Mitigating risks

As trite as it may sound, it is nevertheless true that risk management itself is risk that must be managed well. It also goes without saying that in these fast-changing, difficult days of recession, risk management sits in on every board meeting.
Of course, most directors know that slew of laws compel and shape the performance of their duties. They must also steer clear of the rocks posed by serious business risks. Financial risk; environmental risk; insurance risk; staff health & safety risks; and of course, broader national and global economic risks must be managed.
Yet if nothing is ventured, then nothing is gained. So how can board members deliver effective governance to mitigate risk?
The answer is to take sharp look at the planning framework for allocating capital. Disciplined evaluation and decision making is must. Apples must be compared with apples, not pears; so there needs to be consistent system of capex assessment that evaluates all projects in terms of risk, cost and return.
So, how should an entity’s policy and the framework for allocating capital be structured, and how can it embrace the weighted average cost of capital (WACC)? (For directors unfamiliar with this jargon, WACC is percentage that weights the interest cost of term borrowing against the cost of shareholders equity and takes account of the debt to equity mix. Equity funds usually have much higher interest cost, because market and equity beta factors are added to the risk free rate.)
To ensure scarce capital resources are effectively prioritised, organisations first need system for categorising it based on key drivers. Business rules will define what capital expenditure is (ie, fixed assets with an economic life exceeding one fiscal year); and the rules will set cost threshold for capitalisation. Organisation policy will outline delegated management authority levels for approving capex.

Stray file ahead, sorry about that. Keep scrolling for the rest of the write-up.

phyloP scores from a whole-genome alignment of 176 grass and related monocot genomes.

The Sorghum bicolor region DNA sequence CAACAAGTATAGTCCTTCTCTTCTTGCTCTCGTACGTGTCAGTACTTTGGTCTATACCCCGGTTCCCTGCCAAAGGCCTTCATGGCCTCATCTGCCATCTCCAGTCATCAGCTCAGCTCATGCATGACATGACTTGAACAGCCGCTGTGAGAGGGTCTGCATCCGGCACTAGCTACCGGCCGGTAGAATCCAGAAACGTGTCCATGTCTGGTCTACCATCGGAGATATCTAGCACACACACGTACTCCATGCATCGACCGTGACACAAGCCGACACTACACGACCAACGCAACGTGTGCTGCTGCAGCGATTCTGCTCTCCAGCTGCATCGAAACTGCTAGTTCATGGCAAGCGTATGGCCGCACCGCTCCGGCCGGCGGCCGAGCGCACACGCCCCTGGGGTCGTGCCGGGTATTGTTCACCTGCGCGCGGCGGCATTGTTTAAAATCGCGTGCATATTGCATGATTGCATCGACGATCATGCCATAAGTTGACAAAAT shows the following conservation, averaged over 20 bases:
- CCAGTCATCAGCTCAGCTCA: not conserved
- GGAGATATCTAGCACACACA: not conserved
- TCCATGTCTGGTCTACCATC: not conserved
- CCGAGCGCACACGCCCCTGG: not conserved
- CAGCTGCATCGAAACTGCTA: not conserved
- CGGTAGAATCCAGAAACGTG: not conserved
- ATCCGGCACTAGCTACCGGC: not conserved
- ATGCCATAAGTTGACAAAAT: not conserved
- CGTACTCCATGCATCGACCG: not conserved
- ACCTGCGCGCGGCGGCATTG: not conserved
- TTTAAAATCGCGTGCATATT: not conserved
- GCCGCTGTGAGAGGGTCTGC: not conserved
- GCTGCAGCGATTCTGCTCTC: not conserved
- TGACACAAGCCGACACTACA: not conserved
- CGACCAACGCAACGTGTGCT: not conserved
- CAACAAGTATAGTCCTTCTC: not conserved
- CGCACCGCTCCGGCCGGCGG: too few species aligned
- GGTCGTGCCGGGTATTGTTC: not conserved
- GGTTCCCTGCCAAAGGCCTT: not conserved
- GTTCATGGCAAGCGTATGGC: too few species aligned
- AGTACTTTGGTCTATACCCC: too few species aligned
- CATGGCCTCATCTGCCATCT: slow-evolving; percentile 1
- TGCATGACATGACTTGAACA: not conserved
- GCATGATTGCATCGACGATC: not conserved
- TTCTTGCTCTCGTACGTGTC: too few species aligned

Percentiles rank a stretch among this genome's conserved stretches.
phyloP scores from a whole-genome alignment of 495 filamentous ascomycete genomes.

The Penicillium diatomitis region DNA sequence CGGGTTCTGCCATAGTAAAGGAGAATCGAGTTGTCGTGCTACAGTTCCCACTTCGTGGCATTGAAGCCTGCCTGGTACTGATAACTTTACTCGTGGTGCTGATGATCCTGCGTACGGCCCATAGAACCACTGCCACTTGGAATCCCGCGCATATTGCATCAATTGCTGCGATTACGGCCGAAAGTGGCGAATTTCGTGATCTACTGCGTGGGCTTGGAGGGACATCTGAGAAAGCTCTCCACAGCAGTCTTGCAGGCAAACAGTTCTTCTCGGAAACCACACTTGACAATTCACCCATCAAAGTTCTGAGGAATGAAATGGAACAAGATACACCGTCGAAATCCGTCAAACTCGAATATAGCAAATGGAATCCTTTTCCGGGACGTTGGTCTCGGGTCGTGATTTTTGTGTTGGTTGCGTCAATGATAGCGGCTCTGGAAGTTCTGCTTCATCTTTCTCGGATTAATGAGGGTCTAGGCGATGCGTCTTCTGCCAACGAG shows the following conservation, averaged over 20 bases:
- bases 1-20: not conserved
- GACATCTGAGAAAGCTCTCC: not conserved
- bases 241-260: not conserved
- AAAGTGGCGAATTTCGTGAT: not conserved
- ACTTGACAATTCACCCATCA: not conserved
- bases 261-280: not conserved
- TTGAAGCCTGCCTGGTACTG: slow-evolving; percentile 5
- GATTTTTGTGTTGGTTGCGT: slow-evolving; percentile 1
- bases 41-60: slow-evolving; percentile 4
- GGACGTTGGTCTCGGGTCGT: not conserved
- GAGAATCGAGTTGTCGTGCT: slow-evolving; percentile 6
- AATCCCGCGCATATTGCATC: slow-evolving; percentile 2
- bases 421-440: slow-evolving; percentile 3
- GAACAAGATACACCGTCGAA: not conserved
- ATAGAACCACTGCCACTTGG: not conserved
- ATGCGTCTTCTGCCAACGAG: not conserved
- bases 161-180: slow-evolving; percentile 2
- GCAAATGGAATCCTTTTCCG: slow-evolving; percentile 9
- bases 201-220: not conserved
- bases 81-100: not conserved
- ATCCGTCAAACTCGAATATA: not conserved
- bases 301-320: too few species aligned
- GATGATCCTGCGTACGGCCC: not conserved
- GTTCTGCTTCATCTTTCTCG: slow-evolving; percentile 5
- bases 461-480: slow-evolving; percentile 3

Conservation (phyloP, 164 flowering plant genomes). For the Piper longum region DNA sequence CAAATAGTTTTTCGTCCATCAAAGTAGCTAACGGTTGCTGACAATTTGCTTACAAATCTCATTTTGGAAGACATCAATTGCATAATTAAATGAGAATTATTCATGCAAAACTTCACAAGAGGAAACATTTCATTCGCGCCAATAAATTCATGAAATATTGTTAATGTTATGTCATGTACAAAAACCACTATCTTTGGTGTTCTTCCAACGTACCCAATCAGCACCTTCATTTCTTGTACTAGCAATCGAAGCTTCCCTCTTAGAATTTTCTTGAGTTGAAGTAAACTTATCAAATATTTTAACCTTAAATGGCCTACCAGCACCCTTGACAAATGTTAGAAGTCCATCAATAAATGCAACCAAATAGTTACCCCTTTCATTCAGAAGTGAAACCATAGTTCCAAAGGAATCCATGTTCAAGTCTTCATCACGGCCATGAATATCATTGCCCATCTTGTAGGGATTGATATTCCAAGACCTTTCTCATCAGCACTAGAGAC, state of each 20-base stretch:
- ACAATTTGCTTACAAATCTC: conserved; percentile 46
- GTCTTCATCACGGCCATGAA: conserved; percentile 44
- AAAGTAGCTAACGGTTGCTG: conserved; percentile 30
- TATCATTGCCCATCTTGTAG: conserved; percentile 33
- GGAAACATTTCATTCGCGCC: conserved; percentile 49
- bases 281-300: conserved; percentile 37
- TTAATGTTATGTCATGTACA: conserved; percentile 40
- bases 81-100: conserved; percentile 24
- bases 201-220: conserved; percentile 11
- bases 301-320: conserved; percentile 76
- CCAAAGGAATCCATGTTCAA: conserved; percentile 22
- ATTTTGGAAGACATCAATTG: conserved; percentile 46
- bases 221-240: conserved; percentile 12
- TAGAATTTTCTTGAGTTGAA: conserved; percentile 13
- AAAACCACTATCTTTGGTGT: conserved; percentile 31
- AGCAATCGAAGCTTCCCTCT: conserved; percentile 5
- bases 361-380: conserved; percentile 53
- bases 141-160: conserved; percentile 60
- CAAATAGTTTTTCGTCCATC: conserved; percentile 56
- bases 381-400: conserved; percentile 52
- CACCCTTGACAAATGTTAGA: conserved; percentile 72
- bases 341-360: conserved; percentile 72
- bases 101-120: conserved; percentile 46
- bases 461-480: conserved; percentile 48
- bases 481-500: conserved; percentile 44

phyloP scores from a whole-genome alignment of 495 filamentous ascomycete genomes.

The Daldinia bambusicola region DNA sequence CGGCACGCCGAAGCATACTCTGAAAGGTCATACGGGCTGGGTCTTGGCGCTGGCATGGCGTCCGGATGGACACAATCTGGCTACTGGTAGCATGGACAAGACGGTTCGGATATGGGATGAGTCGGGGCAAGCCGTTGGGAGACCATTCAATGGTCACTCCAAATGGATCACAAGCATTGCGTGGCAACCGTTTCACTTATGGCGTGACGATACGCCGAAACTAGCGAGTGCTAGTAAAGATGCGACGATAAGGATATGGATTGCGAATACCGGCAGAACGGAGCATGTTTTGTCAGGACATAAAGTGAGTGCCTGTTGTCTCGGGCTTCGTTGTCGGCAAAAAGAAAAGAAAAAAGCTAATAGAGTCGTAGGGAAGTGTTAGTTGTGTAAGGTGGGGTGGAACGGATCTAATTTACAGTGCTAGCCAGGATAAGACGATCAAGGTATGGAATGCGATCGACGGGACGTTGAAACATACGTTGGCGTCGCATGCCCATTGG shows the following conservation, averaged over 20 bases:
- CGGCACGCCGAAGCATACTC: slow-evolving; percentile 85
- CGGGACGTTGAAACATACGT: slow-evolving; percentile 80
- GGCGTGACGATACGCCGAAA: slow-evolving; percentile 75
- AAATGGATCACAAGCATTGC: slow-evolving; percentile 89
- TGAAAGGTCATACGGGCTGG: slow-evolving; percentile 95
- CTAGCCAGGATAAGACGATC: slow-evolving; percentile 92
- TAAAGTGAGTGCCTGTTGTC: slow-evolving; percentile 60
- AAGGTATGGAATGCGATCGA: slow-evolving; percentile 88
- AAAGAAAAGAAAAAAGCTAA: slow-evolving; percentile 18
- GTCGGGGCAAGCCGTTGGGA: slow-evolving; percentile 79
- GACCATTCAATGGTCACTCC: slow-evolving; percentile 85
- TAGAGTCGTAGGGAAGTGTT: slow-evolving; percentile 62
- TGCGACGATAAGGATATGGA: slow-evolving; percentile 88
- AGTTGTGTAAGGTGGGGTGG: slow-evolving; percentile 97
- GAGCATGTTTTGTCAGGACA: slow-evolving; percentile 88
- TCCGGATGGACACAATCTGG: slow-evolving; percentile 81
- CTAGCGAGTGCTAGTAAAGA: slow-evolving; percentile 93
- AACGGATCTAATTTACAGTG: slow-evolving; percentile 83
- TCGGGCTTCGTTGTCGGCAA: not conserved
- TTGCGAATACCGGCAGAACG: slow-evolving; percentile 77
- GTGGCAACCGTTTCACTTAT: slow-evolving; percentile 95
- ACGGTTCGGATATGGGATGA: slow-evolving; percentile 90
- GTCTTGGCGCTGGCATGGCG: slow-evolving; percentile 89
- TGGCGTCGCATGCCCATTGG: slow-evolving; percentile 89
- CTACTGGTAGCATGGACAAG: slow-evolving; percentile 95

Best practice divides capex into several broad categories, based on returns. Internal rate of return (IRR) thresholds are established for each. IRR represents the rate of return earned by the project itself. It represents discount rate (akin to an interest rate) that equates the present value of future cash flows to the initial outlay.
A software program has been developed for capital expenditure planning, priority setting and appraisal – Capex ValueAnalyser. Let’s suppose that within the preliminary capital budget, number of projects are assigned to an occupational health & safety (OSH) sub-category.
Using proprietary software, the priority setting process is made objective and simple. Decision makers use graphical user interface (GUI) to identify the critical OSH drivers. The first might consider the probability of an OSH incident – from almost certain to practically impossible. The next driver might consider the exposure to the OSH risk – from rare to continuous.
Next, it assesses the seriousness of the consequences, from possible catastrophe to first aid treatment. Another metric could consider the percentage risk reduction targeted by the capex. Finally, the quantum of capital would be considered. The aim is to systematically eliminate health and safety risks through the most efficient deployment of capital resources.
Using this process, capex proposals within every sub-category can be objectively scored and prioritised using driver metrics tailored for each. Board members will have confidence that capital resources have been allocated where they can best reduce risks.
They will appreciate that systemised method of preparing business cases reduces inconsistencies, superfluous information and errors. Proprietary software applications can today provide needed risk management safeguards with their programmed intelligence. In-house spreadsheets on the other hand generally fail their users in this critical area.
When preparing proposals, robust capex management system is essential. The system must include policy and procedures that require involvement of the right staff, disciplines and management, in the correct sequence. For example, tendering systems must require bidders to promote best value outcomes. The tendering system must also manage the risk of anyone accepting facilitation payments in return for favoritism. Directors have fiduciary responsibility to mitigate this risk.
Entities that insist on zero-based capital budgets, allocating funds only into areas of highest need and into projects that offer the best internal rate of return, become winners. Directors benefit because they are able to make capex decisions based on concise information from system that targets risk, returns and value gains, right from the planning stage.

Tony Street is director of Capex Systems, capital planning consultancy and software development company. (www.capex.co.nz

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